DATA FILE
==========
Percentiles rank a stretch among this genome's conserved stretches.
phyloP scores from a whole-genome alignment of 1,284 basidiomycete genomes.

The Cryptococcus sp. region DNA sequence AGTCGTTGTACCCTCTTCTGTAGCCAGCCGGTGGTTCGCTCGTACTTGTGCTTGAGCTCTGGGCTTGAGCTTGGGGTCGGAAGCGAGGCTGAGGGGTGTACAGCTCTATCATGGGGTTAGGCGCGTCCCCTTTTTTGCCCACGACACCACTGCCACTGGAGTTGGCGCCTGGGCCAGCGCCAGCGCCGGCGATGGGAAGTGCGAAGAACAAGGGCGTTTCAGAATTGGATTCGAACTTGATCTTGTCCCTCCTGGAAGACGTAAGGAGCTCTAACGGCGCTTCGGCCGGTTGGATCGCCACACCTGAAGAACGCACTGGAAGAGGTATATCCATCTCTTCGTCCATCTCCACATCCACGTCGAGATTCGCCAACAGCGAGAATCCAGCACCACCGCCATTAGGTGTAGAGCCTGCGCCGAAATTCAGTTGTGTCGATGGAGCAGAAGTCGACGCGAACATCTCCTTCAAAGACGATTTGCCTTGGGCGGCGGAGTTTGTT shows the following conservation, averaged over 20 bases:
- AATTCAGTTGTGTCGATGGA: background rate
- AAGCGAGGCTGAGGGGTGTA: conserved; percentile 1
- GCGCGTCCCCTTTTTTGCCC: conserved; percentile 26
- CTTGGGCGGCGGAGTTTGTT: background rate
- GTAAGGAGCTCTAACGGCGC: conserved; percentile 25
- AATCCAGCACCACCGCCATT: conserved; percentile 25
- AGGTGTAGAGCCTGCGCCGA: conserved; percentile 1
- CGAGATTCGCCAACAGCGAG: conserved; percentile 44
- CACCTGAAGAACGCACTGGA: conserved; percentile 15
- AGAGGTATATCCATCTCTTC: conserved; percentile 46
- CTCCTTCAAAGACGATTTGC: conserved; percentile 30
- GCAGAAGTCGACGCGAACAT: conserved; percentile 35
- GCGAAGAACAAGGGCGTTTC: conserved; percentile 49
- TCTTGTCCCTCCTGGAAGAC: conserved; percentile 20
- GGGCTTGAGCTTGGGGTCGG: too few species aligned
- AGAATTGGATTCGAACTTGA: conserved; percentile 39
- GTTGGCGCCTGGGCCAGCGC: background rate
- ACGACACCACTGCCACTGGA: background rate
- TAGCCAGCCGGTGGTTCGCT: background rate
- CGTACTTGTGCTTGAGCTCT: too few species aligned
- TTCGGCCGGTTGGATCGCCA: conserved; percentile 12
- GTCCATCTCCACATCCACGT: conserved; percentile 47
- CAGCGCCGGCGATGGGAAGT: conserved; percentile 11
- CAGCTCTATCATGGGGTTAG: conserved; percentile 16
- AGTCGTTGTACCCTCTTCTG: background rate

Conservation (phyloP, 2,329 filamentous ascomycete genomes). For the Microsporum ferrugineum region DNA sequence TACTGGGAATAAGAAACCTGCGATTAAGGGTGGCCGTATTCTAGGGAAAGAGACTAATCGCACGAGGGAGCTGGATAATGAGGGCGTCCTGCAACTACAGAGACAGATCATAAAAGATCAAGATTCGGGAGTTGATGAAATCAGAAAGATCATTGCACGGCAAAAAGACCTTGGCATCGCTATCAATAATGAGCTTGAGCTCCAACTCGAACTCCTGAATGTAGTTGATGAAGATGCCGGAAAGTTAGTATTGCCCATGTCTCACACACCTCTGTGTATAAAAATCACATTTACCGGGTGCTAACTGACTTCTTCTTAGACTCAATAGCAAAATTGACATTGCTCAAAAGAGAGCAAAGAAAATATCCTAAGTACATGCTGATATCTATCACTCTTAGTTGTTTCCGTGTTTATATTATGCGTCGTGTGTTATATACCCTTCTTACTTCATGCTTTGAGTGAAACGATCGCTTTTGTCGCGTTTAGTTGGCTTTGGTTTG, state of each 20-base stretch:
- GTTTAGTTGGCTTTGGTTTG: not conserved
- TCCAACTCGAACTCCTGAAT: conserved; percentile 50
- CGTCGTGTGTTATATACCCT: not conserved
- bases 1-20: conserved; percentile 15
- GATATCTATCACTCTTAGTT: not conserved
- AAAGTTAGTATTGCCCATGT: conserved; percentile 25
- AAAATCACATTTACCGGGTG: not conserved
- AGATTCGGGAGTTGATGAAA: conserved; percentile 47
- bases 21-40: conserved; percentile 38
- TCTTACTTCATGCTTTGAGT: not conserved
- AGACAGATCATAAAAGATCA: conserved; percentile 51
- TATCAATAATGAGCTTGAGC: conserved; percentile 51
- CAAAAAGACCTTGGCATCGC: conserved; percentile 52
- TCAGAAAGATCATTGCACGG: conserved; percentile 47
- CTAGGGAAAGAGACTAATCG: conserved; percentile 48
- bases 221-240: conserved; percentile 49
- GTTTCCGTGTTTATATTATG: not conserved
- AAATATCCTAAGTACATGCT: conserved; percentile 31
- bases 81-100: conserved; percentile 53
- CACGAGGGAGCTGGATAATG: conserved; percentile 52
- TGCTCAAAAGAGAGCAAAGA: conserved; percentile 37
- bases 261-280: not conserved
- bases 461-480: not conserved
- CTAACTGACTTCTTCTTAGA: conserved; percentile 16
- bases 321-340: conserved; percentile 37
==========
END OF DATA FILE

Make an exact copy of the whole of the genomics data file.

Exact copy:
Percentiles rank a stretch among this genome's conserved stretches.
phyloP scores from a whole-genome alignment of 1,284 basidiomycete genomes.

The Cryptococcus sp. region DNA sequence AGTCGTTGTACCCTCTTCTGTAGCCAGCCGGTGGTTCGCTCGTACTTGTGCTTGAGCTCTGGGCTTGAGCTTGGGGTCGGAAGCGAGGCTGAGGGGTGTACAGCTCTATCATGGGGTTAGGCGCGTCCCCTTTTTTGCCCACGACACCACTGCCACTGGAGTTGGCGCCTGGGCCAGCGCCAGCGCCGGCGATGGGAAGTGCGAAGAACAAGGGCGTTTCAGAATTGGATTCGAACTTGATCTTGTCCCTCCTGGAAGACGTAAGGAGCTCTAACGGCGCTTCGGCCGGTTGGATCGCCACACCTGAAGAACGCACTGGAAGAGGTATATCCATCTCTTCGTCCATCTCCACATCCACGTCGAGATTCGCCAACAGCGAGAATCCAGCACCACCGCCATTAGGTGTAGAGCCTGCGCCGAAATTCAGTTGTGTCGATGGAGCAGAAGTCGACGCGAACATCTCCTTCAAAGACGATTTGCCTTGGGCGGCGGAGTTTGTT shows the following conservation, averaged over 20 bases:
- AATTCAGTTGTGTCGATGGA: background rate
- AAGCGAGGCTGAGGGGTGTA: conserved; percentile 1
- GCGCGTCCCCTTTTTTGCCC: conserved; percentile 26
- CTTGGGCGGCGGAGTTTGTT: background rate
- GTAAGGAGCTCTAACGGCGC: conserved; percentile 25
- AATCCAGCACCACCGCCATT: conserved; percentile 25
- AGGTGTAGAGCCTGCGCCGA: conserved; percentile 1
- CGAGATTCGCCAACAGCGAG: conserved; percentile 44
- CACCTGAAGAACGCACTGGA: conserved; percentile 15
- AGAGGTATATCCATCTCTTC: conserved; percentile 46
- CTCCTTCAAAGACGATTTGC: conserved; percentile 30
- GCAGAAGTCGACGCGAACAT: conserved; percentile 35
- GCGAAGAACAAGGGCGTTTC: conserved; percentile 49
- TCTTGTCCCTCCTGGAAGAC: conserved; percentile 20
- GGGCTTGAGCTTGGGGTCGG: too few species aligned
- AGAATTGGATTCGAACTTGA: conserved; percentile 39
- GTTGGCGCCTGGGCCAGCGC: background rate
- ACGACACCACTGCCACTGGA: background rate
- TAGCCAGCCGGTGGTTCGCT: background rate
- CGTACTTGTGCTTGAGCTCT: too few species aligned
- TTCGGCCGGTTGGATCGCCA: conserved; percentile 12
- GTCCATCTCCACATCCACGT: conserved; percentile 47
- CAGCGCCGGCGATGGGAAGT: conserved; percentile 11
- CAGCTCTATCATGGGGTTAG: conserved; percentile 16
- AGTCGTTGTACCCTCTTCTG: background rate

Conservation (phyloP, 2,329 filamentous ascomycete genomes). For the Microsporum ferrugineum region DNA sequence TACTGGGAATAAGAAACCTGCGATTAAGGGTGGCCGTATTCTAGGGAAAGAGACTAATCGCACGAGGGAGCTGGATAATGAGGGCGTCCTGCAACTACAGAGACAGATCATAAAAGATCAAGATTCGGGAGTTGATGAAATCAGAAAGATCATTGCACGGCAAAAAGACCTTGGCATCGCTATCAATAATGAGCTTGAGCTCCAACTCGAACTCCTGAATGTAGTTGATGAAGATGCCGGAAAGTTAGTATTGCCCATGTCTCACACACCTCTGTGTATAAAAATCACATTTACCGGGTGCTAACTGACTTCTTCTTAGACTCAATAGCAAAATTGACATTGCTCAAAAGAGAGCAAAGAAAATATCCTAAGTACATGCTGATATCTATCACTCTTAGTTGTTTCCGTGTTTATATTATGCGTCGTGTGTTATATACCCTTCTTACTTCATGCTTTGAGTGAAACGATCGCTTTTGTCGCGTTTAGTTGGCTTTGGTTTG, state of each 20-base stretch:
- GTTTAGTTGGCTTTGGTTTG: not conserved
- TCCAACTCGAACTCCTGAAT: conserved; percentile 50
- CGTCGTGTGTTATATACCCT: not conserved
- bases 1-20: conserved; percentile 15
- GATATCTATCACTCTTAGTT: not conserved
- AAAGTTAGTATTGCCCATGT: conserved; percentile 25
- AAAATCACATTTACCGGGTG: not conserved
- AGATTCGGGAGTTGATGAAA: conserved; percentile 47
- bases 21-40: conserved; percentile 38
- TCTTACTTCATGCTTTGAGT: not conserved
- AGACAGATCATAAAAGATCA: conserved; percentile 51
- TATCAATAATGAGCTTGAGC: conserved; percentile 51
- CAAAAAGACCTTGGCATCGC: conserved; percentile 52
- TCAGAAAGATCATTGCACGG: conserved; percentile 47
- CTAGGGAAAGAGACTAATCG: conserved; percentile 48
- bases 221-240: conserved; percentile 49
- GTTTCCGTGTTTATATTATG: not conserved
- AAATATCCTAAGTACATGCT: conserved; percentile 31
- bases 81-100: conserved; percentile 53
- CACGAGGGAGCTGGATAATG: conserved; percentile 52
- TGCTCAAAAGAGAGCAAAGA: conserved; percentile 37
- bases 261-280: not conserved
- bases 461-480: not conserved
- CTAACTGACTTCTTCTTAGA: conserved; percentile 16
- bases 321-340: conserved; percentile 37